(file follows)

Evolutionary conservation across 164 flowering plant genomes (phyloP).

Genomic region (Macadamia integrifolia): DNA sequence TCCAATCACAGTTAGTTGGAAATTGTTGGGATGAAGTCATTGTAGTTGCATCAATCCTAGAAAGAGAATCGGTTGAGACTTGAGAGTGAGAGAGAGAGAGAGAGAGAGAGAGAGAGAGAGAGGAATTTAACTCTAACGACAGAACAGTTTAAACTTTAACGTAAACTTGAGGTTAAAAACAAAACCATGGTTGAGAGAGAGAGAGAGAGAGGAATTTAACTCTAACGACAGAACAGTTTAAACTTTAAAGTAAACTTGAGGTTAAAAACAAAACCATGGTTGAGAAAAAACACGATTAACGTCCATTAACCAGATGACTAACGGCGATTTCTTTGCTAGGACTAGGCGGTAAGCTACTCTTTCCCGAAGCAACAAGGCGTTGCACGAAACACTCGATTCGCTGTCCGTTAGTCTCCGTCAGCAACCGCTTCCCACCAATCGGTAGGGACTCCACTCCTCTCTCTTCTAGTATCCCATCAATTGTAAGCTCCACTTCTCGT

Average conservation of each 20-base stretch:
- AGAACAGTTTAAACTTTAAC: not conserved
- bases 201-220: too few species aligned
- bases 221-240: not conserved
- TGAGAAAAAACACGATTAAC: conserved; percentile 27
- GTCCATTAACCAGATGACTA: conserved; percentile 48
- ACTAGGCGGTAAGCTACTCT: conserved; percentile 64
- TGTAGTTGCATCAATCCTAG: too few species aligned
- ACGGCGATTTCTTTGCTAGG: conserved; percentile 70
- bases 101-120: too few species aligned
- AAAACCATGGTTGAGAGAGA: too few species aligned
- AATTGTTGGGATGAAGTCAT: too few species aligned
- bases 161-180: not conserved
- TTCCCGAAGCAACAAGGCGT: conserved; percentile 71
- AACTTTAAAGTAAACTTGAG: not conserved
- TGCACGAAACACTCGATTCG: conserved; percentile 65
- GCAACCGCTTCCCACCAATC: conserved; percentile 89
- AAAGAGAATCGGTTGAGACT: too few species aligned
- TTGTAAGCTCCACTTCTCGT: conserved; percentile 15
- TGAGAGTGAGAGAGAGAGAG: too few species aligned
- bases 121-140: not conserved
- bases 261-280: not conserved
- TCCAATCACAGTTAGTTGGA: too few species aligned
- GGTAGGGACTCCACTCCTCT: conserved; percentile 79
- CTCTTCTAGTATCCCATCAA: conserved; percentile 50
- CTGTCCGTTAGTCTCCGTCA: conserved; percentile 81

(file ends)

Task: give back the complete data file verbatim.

Evolutionary conservation across 164 flowering plant genomes (phyloP).

Genomic region (Macadamia integrifolia): DNA sequence TCCAATCACAGTTAGTTGGAAATTGTTGGGATGAAGTCATTGTAGTTGCATCAATCCTAGAAAGAGAATCGGTTGAGACTTGAGAGTGAGAGAGAGAGAGAGAGAGAGAGAGAGAGAGAGAGGAATTTAACTCTAACGACAGAACAGTTTAAACTTTAACGTAAACTTGAGGTTAAAAACAAAACCATGGTTGAGAGAGAGAGAGAGAGAGGAATTTAACTCTAACGACAGAACAGTTTAAACTTTAAAGTAAACTTGAGGTTAAAAACAAAACCATGGTTGAGAAAAAACACGATTAACGTCCATTAACCAGATGACTAACGGCGATTTCTTTGCTAGGACTAGGCGGTAAGCTACTCTTTCCCGAAGCAACAAGGCGTTGCACGAAACACTCGATTCGCTGTCCGTTAGTCTCCGTCAGCAACCGCTTCCCACCAATCGGTAGGGACTCCACTCCTCTCTCTTCTAGTATCCCATCAATTGTAAGCTCCACTTCTCGT

Average conservation of each 20-base stretch:
- AGAACAGTTTAAACTTTAAC: not conserved
- bases 201-220: too few species aligned
- bases 221-240: not conserved
- TGAGAAAAAACACGATTAAC: conserved; percentile 27
- GTCCATTAACCAGATGACTA: conserved; percentile 48
- ACTAGGCGGTAAGCTACTCT: conserved; percentile 64
- TGTAGTTGCATCAATCCTAG: too few species aligned
- ACGGCGATTTCTTTGCTAGG: conserved; percentile 70
- bases 101-120: too few species aligned
- AAAACCATGGTTGAGAGAGA: too few species aligned
- AATTGTTGGGATGAAGTCAT: too few species aligned
- bases 161-180: not conserved
- TTCCCGAAGCAACAAGGCGT: conserved; percentile 71
- AACTTTAAAGTAAACTTGAG: not conserved
- TGCACGAAACACTCGATTCG: conserved; percentile 65
- GCAACCGCTTCCCACCAATC: conserved; percentile 89
- AAAGAGAATCGGTTGAGACT: too few species aligned
- TTGTAAGCTCCACTTCTCGT: conserved; percentile 15
- TGAGAGTGAGAGAGAGAGAG: too few species aligned
- bases 121-140: not conserved
- bases 261-280: not conserved
- TCCAATCACAGTTAGTTGGA: too few species aligned
- GGTAGGGACTCCACTCCTCT: conserved; percentile 79
- CTCTTCTAGTATCCCATCAA: conserved; percentile 50
- CTGTCCGTTAGTCTCCGTCA: conserved; percentile 81